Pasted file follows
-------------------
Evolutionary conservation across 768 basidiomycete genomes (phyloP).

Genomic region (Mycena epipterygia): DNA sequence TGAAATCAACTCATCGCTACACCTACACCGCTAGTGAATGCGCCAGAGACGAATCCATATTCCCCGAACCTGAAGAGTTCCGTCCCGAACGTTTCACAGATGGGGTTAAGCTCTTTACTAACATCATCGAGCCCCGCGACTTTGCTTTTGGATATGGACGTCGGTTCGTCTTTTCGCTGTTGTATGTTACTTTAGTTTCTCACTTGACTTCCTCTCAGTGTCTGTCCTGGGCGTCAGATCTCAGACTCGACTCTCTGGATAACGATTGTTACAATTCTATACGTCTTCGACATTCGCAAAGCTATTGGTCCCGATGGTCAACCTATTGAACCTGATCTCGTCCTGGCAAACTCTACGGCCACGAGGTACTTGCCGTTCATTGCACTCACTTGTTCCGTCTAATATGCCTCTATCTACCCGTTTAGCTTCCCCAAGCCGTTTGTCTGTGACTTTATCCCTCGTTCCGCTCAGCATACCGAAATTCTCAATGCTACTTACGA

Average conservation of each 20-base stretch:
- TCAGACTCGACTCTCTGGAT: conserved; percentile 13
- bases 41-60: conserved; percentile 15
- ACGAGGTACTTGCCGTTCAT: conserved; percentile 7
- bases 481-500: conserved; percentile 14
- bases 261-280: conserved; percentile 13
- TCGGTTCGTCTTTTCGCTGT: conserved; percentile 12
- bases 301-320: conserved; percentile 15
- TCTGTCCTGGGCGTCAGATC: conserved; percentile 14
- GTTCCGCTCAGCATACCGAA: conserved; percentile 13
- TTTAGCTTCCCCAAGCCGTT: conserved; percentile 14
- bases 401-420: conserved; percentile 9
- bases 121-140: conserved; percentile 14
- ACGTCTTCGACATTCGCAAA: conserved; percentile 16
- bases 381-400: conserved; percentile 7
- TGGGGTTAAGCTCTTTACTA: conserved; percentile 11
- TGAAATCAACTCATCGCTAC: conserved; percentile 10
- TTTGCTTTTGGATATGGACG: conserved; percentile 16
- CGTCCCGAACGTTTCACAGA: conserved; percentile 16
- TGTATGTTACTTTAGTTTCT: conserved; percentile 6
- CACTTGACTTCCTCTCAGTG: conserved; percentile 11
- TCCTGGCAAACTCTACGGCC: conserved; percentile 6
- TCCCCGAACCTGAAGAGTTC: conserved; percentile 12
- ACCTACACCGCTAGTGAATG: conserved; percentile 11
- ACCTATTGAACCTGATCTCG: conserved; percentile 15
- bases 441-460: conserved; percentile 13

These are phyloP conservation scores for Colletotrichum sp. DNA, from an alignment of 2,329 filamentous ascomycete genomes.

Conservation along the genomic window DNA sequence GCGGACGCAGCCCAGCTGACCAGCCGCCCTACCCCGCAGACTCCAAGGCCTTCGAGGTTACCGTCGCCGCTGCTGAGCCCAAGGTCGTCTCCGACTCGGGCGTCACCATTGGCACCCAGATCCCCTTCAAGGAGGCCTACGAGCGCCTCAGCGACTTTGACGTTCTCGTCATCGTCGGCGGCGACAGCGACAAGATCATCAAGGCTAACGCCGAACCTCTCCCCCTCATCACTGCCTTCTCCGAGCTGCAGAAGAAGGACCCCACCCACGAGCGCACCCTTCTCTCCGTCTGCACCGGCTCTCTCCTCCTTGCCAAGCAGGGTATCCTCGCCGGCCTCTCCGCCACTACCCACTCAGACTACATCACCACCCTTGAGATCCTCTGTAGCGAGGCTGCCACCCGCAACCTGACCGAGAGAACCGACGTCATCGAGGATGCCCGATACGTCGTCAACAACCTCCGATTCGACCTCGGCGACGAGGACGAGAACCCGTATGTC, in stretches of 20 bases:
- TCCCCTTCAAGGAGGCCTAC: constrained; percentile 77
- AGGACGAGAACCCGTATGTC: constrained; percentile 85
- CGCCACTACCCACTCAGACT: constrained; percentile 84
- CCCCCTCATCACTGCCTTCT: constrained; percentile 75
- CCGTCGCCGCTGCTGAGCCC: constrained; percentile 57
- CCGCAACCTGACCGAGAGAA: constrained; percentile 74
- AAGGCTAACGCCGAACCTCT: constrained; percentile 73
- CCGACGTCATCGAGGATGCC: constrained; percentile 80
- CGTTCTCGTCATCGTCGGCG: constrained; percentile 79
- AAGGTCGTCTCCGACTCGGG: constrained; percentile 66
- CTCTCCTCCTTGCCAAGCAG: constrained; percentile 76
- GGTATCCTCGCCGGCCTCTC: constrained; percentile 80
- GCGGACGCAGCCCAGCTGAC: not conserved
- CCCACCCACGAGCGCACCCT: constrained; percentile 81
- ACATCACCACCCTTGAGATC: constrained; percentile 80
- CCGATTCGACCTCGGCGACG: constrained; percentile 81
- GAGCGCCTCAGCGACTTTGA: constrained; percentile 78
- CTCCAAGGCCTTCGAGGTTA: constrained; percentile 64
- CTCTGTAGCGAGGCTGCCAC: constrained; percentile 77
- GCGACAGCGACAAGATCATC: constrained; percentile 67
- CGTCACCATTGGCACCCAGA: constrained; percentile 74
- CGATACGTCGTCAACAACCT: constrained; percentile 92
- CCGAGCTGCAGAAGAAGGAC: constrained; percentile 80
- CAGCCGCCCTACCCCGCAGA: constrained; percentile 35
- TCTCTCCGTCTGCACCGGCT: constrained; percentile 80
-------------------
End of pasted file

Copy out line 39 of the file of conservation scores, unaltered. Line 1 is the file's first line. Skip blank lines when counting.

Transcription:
- CGTTCTCGTCATCGTCGGCG: constrained; percentile 79